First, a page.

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we will be releasing our book, “12 Months to Maximum Business
Performance”. But we don’t think
you should have to wait. Many of the principles discussed in this book can be
applied to your business right now.
Therefore we are releasing, for the benefit of our business community,
chapters from the book as it is being written and revised.
The latest generation is Gen Z. They are the generation that is growing up after the Millenials. Incidentally, the government doesn’t designate official ages for a generation. Rather, such a designation is garnered over time until there is a general concensus on what that generation should be defined as. That said, Gen Z is presently defined as anyone being born between the mid-1990s and early 2000s. Or roughly, 15-25, to use round numbers.
What Influences Gen Z to Buy?
Gen Z has a different psychographic than the other generations, including millenials. I’m here to talk about how they judge the company producing the product as well as the product, and what you can do as a marketer in your social media to further your appeal.
The Baby Boomers were materialistic during their acquisition days. Their mindset is often to buy the product that makes the most sense, has the right price, conveys the proper status, and so on. Notice that nowhere in these criteria is anything pertaining to the manufacturer.
Gen Z, on the other hand, does want to know about the manufacturer. They may ask “What is the seller and/or manufacturer doing for the good of society?”, “Is the manufacturer a business we trust?”, “Does the manufacturer have a good reputation in the eyes of society?”.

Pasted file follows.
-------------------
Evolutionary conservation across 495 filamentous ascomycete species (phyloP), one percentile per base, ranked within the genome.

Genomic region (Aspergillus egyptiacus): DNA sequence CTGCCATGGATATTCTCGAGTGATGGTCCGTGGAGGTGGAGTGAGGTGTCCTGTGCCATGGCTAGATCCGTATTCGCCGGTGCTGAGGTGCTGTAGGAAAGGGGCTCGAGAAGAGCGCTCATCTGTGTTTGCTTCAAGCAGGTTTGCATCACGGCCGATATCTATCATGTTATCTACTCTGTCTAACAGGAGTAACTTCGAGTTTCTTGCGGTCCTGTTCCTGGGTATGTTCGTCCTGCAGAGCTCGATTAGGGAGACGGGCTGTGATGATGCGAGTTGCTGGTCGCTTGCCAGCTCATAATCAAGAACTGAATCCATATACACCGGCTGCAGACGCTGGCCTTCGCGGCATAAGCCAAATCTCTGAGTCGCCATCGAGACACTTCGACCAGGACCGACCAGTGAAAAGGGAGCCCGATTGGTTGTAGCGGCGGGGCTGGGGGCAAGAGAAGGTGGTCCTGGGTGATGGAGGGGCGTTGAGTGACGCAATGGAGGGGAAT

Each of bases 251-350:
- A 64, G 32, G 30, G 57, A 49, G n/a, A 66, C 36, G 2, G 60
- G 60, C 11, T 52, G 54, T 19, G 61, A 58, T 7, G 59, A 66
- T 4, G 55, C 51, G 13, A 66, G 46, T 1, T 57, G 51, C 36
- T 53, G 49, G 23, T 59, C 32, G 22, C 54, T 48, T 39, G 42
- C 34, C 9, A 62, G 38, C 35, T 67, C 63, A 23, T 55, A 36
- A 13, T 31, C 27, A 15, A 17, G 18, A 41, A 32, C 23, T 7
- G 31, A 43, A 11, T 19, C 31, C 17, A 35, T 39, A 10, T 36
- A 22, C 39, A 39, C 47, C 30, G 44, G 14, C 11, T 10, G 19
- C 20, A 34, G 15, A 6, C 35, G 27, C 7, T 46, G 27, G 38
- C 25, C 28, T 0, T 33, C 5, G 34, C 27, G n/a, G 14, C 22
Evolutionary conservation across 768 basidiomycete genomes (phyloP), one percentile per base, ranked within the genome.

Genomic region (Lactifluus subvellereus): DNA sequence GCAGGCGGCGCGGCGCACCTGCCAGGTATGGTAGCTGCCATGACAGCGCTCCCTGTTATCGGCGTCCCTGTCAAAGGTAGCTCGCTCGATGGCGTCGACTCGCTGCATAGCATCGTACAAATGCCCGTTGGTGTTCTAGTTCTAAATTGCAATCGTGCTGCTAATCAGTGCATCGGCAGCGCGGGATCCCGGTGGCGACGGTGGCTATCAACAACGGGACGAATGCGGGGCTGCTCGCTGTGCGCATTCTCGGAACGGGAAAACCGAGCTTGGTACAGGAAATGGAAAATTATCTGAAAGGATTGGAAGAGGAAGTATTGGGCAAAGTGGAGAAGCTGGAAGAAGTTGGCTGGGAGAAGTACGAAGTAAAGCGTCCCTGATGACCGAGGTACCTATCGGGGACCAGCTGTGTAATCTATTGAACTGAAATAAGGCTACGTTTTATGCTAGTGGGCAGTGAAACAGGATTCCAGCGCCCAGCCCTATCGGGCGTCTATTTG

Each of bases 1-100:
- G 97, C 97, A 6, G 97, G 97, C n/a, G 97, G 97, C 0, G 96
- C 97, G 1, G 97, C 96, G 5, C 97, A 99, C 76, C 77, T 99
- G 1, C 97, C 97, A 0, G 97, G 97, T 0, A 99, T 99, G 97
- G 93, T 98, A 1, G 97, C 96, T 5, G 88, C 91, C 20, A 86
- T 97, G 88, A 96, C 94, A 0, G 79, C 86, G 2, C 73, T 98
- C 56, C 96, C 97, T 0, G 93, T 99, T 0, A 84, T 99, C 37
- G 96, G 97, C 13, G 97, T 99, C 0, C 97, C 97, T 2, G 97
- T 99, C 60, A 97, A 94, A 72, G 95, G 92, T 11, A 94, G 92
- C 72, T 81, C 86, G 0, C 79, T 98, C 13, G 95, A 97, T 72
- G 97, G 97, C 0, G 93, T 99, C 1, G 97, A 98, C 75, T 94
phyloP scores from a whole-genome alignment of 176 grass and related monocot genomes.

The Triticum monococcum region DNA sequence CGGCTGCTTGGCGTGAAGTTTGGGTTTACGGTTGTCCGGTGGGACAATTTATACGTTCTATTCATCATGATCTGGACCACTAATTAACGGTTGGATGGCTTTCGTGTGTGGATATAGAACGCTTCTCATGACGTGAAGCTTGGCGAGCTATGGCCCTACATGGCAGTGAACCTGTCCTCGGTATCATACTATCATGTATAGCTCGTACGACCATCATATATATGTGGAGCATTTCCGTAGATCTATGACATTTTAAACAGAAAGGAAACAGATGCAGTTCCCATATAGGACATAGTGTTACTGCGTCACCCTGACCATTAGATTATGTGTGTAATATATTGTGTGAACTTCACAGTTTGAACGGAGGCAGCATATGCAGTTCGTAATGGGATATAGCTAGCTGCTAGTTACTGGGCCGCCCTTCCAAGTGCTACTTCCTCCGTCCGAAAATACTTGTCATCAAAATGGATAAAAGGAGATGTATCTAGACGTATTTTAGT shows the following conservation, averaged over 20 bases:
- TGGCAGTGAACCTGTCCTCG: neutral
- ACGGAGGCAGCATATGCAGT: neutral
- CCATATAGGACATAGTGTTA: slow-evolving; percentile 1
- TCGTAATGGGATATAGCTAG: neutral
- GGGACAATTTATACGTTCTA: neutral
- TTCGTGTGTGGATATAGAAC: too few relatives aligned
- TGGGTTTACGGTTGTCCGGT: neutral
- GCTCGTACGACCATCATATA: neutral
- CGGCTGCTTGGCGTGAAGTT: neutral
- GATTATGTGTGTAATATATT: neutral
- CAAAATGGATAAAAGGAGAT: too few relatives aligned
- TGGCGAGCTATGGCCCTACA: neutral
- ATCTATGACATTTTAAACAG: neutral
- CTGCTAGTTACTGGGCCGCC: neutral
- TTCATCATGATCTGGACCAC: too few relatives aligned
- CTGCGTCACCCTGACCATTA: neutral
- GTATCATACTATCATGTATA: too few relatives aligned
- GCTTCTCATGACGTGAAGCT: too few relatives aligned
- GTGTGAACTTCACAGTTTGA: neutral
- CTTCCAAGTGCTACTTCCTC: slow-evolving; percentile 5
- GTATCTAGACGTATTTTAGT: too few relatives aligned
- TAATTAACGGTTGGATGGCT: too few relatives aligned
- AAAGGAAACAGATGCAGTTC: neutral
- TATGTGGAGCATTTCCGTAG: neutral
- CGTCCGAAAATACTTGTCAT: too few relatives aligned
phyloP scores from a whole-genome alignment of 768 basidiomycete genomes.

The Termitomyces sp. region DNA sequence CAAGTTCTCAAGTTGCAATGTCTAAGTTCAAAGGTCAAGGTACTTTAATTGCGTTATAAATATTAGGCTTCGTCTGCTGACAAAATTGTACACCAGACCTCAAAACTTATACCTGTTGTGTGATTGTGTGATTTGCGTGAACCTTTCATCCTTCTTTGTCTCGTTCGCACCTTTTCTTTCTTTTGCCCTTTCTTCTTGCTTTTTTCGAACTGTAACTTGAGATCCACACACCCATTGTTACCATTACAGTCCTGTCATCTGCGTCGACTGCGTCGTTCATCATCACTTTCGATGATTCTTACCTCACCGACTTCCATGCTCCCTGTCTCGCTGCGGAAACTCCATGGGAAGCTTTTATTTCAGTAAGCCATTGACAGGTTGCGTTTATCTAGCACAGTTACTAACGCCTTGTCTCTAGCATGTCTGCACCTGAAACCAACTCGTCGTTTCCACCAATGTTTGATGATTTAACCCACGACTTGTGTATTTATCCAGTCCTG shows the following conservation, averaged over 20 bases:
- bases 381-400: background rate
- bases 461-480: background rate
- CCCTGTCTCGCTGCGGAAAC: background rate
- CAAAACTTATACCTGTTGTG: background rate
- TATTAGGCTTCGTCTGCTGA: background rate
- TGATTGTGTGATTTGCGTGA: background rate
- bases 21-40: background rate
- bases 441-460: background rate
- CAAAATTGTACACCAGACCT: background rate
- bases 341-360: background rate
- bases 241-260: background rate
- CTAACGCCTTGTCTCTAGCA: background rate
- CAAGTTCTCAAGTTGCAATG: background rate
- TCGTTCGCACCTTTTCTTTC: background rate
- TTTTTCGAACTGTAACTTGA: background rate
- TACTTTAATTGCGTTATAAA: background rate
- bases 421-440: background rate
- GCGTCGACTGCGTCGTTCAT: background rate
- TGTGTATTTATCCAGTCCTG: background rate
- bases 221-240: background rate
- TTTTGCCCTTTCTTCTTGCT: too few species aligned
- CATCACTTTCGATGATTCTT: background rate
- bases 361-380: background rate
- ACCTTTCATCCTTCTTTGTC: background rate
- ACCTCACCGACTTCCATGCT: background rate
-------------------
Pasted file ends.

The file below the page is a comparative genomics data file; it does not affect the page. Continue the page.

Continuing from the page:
The Good News and the Bad News
So the bad news is you can no longer just produce products with a blind eye to societal good. If you’re motivating instinct has been to produce the maximum profits for your stakeholders, with little to no instincts to directly benefit society other than by introducing your profit, then you may lose traction with Gen Z.
But the good news is that once Gen Z likes you for what you are doing, their loyalty to you is likely to be higher than in past generations. The other good news is that this is new research and a new generation. So, you have a competitive advantage right now to start doing what this young generation is after: doing good for society and than letting everyone know about it.
What You Can do to Further Your Social Media Marketing
I leave it to you to determine what “do good for society means”. Admittedly, you may be better equipped than this author to make decisions in that arena which are creative and appropriate to you. What I’m suggesting here is:
In your Editorial Calendar add posts for what you are doing for society
Include photos of entities you are doing good for
Include letters, articles from others stating the good you are doing for others
Mention the strides you are making to furthering your impact with society
Mention the resources you’ve committed towards furthering society, be they in terms of money, time, or staffing.
Social security has issues. Cutbacks to it are expected to begin in 16 years and recipients are forecast to receive only 3/4 of what they expected. So you can imagine my shock to find out that the Social Security Fund is precluded from investing in stocks! I’m a Chartered Financial Analyst, the highest certification for investment management and valuation. Many years ago, stocks were considered risky and bonds safe. Also, back then it was expected there would always be sufficient workers to self-fund the social security fund. Hence, there was no reason to take much risk at all. So back then investing in bonds made sense.
Since then, however, things have changed. Starting about 10 years ago or more, bonds became almost as risky as stocks. To the extent that they aren’t viewed as safe; rather, they are viewed as having different investment characteristics than stocks. Which is why even the youngest investor, with the longest time frame, should still be invested in bonds.
So just how bad has the Social Security fund underperformed most investors? Stocks have returned 49%, while Social Security has returned only 17%. A 50/50 blend of stocks and bonds would have performed better than that, while still being viewed as conservative.